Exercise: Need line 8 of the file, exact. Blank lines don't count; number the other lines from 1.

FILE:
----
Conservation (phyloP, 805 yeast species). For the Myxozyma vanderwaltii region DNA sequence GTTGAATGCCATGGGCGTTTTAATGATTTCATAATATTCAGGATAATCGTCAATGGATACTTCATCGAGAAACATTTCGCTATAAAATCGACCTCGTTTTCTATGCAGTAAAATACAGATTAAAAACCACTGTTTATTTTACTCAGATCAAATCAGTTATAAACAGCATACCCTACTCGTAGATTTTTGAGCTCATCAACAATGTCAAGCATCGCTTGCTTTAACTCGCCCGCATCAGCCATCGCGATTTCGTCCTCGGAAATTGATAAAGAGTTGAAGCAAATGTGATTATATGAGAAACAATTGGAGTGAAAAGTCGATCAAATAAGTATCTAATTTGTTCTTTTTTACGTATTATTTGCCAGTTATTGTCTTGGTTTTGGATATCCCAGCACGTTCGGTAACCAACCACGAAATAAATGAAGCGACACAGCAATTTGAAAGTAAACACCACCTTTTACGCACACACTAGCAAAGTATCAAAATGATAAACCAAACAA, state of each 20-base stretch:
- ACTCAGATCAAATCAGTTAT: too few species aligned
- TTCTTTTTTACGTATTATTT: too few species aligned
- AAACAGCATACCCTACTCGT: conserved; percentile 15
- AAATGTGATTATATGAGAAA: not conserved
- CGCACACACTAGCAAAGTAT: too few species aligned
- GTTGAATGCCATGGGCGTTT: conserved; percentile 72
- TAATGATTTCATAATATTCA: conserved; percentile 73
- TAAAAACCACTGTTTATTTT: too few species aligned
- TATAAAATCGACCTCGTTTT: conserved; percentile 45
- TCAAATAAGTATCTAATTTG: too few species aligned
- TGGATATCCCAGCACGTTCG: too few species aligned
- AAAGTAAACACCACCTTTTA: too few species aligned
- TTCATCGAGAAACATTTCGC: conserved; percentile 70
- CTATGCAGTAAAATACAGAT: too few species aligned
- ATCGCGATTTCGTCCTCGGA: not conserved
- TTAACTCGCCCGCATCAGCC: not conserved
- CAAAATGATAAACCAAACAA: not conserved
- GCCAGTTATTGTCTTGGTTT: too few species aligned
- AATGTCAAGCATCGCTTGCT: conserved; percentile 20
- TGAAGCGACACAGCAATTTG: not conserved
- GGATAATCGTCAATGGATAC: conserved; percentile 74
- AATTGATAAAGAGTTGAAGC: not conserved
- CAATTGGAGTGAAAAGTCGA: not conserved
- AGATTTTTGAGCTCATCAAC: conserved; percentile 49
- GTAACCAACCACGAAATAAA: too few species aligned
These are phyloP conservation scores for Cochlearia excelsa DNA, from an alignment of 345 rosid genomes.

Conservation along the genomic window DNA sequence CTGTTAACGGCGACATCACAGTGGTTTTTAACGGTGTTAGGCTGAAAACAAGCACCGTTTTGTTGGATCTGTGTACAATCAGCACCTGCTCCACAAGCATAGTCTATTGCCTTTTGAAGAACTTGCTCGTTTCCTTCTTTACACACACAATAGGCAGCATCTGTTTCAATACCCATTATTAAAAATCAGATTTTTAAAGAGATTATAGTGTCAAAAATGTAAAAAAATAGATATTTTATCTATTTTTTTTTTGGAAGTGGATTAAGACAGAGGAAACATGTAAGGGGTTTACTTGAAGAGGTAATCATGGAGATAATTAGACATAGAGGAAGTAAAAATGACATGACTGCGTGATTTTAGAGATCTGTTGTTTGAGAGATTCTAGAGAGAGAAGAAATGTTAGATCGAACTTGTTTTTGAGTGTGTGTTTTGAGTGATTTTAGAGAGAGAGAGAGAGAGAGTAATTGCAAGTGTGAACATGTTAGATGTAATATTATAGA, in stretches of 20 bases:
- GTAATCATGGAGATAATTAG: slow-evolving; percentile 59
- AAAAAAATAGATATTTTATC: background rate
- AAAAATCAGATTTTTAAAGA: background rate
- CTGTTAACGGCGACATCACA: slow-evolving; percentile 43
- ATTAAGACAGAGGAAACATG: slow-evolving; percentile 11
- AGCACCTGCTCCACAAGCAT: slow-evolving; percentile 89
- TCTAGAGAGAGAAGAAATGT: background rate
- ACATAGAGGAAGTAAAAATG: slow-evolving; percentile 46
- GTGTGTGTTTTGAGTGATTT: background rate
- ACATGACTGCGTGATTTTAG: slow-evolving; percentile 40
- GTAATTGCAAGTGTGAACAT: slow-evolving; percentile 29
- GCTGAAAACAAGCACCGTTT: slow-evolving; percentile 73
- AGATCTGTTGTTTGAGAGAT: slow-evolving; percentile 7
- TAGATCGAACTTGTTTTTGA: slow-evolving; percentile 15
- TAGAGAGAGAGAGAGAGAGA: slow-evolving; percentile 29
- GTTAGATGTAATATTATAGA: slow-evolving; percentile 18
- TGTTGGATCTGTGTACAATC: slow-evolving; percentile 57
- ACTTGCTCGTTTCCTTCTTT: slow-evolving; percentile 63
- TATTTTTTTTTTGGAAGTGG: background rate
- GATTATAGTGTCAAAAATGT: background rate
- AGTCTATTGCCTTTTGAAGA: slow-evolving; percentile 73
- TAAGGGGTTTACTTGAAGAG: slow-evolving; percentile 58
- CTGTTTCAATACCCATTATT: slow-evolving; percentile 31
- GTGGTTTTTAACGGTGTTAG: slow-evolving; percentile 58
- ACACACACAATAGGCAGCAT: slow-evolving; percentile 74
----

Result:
- TAATGATTTCATAATATTCA: conserved; percentile 73